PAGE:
29 March 2022
Last week, one of my cats, Emmanuel, was admitted for diabetes. His conditions have since stabilised and will be discharged soon.
Since March last year, Emmanuel & Oliver have been waking me up at all kinds of hours through their daily territorial disputes.
Sleep deprived & anxiety-ridden, I wandered the mall last Friday in hope of getting a new cat carrier for Emmanuel’s follow up vet trips as the current one has rusted and is being held together by cable ties.
Emmanuel is 15. Oliver is 16. Both cats are as healthy as can be given their age. But realistic as I am, signs of ill health trigger memories of the suffering of my 10 cats and 1 dog before they passed on over the years. And in Emmanuel’s case, concerns over if I can administer the twice daily insulin jabs occupied my mind.
In the midst of meditating on syringes, the image of the world’s largest mandala, the Boudha Stupa came to me. I was gently reminded to unfetter my mind by accepting all things.
And as I was about to pick up the new cat carrier & head home, a friend texted to ask if we could meet up for tea.
Tea? How could I have time for tea? Don’t you know I’m in the midst of a meltdown? But I resisted my self-centered habitual responses and said “Yes” to tea. And yes, worrying is so dangerously seductive. It gives a false impression of feeling responsible even as it keeps the worrier fixated & drained.
During tea, my friend found out that his evening appointment had been postponed. Since I had no plans except to worry, I accepted his invitation to see the art space he had set up to pursue his pottery passions.
Still thinking of syringes, I was content to just watch my friend at the studio throwing a pot on his newly acquired potter’s wheel.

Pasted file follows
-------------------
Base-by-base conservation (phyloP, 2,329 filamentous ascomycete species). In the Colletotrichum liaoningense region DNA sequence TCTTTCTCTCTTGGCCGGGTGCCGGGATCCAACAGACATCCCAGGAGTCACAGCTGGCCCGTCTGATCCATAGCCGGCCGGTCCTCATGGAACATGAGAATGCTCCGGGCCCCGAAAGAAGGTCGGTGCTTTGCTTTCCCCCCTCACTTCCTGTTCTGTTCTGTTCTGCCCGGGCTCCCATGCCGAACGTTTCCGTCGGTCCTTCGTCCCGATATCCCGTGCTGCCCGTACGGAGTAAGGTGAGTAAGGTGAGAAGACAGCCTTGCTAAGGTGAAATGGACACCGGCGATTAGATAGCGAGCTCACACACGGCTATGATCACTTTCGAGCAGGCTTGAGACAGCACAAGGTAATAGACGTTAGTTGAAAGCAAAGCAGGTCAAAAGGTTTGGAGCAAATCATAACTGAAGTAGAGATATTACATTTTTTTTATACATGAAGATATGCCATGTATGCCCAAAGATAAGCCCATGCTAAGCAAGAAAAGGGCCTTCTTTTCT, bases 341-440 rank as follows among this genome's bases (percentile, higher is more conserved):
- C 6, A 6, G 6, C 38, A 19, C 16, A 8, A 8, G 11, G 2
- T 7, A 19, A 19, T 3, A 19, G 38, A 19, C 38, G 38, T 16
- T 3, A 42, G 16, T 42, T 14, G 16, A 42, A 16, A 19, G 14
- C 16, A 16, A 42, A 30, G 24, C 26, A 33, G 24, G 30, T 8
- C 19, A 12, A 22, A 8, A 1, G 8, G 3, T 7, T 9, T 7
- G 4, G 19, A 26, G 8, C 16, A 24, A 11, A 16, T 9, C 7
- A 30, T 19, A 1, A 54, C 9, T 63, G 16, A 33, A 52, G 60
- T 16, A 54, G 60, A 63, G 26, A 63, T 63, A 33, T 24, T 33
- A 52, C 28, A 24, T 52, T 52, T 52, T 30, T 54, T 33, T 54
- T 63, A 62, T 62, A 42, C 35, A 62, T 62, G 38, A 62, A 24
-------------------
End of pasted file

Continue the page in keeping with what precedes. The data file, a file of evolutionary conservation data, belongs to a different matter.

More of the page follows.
But he being generous, insisted that I gave the clay a go. He would help me touch up the final product if needed.
And so on Friday evening, while my cat received intravenous fluid at the clinic, I sat at the potter’s wheel in my friend’s studio to connect with the silkiness of wet clay and the coolness of water as I attempted to throw a pot for the first time in 36 years.
As I leaned my elbows on the basin for added stability as taught by my friend, and held the lump of clay firmly in both hands, my breath returned. A centering peace soon emerged from the spinning mandala of a potter’s wheel. It seeped into my fingers, travelled up my arms, touched my shoulder & ascended my head through my neck.
And in that moment, my mind was still even as everything before me was in motion. Sitting at my friend’s potter’s wheel was the break I needed to be unhinged from the cycle of constant worrying & feeling of inadequacy.
I wish all who are reading this post timely inspiration from the Divine and supervision of wise friends in your hour of need.🙏